Article: Cardiac cameras.[Show abstract] [Hide abstract]
ABSTRACT: Cardiac imaging with radiotracers plays an important role in patient evaluation, and the development of suitable imaging instruments has been crucial. While initially performed with the rectilinear scanner that slowly transmitted, in a row-by-row fashion, cardiac count distributions onto various printing media, the Anger scintillation camera allowed electronic determination of tracer energies and of the distribution of radioactive counts in 2D space. Increased sophistication of cardiac cameras and development of powerful computers to analyze, display, and quantify data has been essential to making radionuclide cardiac imaging a key component of the cardiac work-up. Newer processing algorithms and solid state cameras, fundamentally different from the Anger camera, show promise to provide higher counting efficiency and resolution, leading to better image quality, more patient comfort and potentially lower radiation exposure. While the focus has been on myocardial perfusion imaging with single-photon emission computed tomography, increased use of positron emission tomography is broadening the field to include molecular imaging of the myocardium and of the coronary vasculature. Further advances may require integrating cardiac nuclear cameras with other imaging devices, ie, hybrid imaging cameras. The goal is to image the heart and its physiological processes as accurately as possible, to prevent and cure disease processes.Seminars in nuclear medicine 05/2011; 41(3):182-201. · 3.96 Impact Factor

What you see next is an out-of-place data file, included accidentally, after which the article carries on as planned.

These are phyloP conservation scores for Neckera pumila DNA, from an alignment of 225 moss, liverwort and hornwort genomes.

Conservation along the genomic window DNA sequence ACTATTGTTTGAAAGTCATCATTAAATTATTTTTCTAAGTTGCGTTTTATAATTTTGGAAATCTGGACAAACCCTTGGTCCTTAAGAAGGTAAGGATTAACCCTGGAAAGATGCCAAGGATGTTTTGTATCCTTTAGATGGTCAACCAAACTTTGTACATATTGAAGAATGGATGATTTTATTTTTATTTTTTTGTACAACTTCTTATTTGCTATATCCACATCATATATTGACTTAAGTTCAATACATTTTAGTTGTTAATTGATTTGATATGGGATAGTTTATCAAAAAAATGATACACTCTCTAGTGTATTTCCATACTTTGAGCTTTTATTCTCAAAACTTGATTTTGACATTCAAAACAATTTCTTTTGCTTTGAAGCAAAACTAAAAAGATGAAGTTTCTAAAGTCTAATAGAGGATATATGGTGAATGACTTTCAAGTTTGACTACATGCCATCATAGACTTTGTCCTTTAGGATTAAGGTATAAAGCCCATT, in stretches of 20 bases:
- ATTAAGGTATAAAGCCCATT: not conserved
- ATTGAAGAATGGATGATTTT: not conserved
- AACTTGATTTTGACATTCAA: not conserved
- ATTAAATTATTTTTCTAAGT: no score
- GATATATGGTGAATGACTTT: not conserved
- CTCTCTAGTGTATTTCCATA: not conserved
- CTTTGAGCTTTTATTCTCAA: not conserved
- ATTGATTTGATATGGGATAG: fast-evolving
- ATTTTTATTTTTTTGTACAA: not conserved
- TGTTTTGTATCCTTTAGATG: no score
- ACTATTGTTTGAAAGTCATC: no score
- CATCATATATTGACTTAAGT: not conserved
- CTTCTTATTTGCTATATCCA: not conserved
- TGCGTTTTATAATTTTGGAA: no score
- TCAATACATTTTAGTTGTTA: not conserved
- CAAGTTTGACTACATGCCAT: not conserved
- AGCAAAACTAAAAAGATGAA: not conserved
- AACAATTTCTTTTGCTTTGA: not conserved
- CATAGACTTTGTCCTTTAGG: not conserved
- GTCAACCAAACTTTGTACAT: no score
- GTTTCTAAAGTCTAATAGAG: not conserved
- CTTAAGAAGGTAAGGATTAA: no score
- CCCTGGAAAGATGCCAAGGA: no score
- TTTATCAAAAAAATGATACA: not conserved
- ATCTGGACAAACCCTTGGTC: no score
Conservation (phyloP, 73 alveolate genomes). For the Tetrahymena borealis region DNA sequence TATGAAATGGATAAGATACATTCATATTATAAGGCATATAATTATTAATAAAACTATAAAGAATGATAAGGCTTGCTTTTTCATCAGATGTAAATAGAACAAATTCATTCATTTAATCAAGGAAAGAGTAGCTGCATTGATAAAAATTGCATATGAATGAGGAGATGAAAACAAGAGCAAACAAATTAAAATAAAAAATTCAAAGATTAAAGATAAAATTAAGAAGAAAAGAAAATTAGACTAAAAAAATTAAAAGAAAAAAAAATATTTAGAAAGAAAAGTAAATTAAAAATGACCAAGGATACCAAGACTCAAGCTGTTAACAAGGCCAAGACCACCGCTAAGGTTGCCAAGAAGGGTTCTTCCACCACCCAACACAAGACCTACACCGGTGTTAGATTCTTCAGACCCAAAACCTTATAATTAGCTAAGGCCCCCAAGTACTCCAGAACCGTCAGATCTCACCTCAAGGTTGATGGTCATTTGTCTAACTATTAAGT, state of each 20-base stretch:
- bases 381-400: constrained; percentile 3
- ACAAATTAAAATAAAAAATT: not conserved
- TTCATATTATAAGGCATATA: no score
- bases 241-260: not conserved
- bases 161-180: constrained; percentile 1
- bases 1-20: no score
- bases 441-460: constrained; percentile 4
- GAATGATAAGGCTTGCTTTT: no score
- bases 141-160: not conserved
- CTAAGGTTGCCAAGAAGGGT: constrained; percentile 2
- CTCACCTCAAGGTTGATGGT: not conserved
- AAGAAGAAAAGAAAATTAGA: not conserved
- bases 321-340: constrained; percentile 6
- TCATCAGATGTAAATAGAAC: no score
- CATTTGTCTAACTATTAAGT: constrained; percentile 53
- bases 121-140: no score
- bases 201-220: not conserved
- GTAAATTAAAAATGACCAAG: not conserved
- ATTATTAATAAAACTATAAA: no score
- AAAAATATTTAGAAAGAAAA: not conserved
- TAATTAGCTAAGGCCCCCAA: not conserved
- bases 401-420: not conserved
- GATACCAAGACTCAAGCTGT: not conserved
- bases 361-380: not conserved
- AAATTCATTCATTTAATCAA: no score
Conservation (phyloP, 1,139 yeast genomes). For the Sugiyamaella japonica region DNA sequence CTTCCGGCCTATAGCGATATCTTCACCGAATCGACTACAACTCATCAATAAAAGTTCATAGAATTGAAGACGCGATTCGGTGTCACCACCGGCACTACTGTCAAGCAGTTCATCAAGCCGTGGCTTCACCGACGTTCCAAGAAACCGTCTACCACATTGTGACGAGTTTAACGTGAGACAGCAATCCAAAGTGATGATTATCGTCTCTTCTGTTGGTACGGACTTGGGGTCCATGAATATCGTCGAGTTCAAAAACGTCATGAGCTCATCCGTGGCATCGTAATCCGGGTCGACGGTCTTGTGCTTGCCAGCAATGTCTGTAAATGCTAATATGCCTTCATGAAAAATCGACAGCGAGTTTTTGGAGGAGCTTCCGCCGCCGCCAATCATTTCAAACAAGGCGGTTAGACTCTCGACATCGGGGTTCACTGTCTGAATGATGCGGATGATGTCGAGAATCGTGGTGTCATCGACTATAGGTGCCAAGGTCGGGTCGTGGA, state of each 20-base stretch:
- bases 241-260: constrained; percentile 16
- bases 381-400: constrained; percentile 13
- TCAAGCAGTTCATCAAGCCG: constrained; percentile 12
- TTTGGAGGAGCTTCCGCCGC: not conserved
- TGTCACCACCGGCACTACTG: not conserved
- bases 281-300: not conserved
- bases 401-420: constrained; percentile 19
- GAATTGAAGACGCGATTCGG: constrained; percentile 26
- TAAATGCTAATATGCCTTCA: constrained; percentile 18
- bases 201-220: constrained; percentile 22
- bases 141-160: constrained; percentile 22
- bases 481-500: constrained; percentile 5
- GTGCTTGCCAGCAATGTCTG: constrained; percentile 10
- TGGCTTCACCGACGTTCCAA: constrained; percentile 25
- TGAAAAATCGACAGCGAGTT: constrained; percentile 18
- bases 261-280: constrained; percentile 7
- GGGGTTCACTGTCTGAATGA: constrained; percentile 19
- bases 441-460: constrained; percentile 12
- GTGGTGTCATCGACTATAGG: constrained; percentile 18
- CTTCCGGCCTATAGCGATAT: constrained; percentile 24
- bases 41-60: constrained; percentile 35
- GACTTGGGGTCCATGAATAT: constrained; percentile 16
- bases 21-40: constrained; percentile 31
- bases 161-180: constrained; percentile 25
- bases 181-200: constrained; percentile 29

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ABSTRACT: Coronary artery calcium (CAC) scores influence the pre-test likelihood of ischemia in patients undergoing myocardial perfusion imaging (MPI). We investigated the influence of CAC score knowledge on the visual interpretation of MPI in patients referred for the diagnostic work-up of suspected coronary artery disease. We retrospectively analyzed symptomatic patients who were referred for MPI. For the current analysis, we selected 151 patients who underwent SPECT MPI with simultaneous CAC scoring. MPI was visually interpreted in two separate sessions, first without and then with knowledge of the CAC score. MPI results were classified into four groups: normal, fixed defects, ischemia, and equivocal. Mean age of the patients was 64 ± 11 years, 56 % were male. Without knowledge of the CAC score MPI was evaluated as normal in 36 %, compared to 40 % with knowledge of the CAC score (P = 0.636). Overall, the addition of the CAC score changed the interpretation of MPI in 56 patients (37 %). Importantly, the frequency of equivocal MPI interpretations decreased from 21 % without knowledge of CAC score to 9 % with knowledge of CAC score (P = 0.002). Knowledge of the CAC score has a major impact on the interpretation of MPI, increasing the interpretative certainty.Journal of Nuclear Cardiology 12/2013; · 2.85 Impact Factor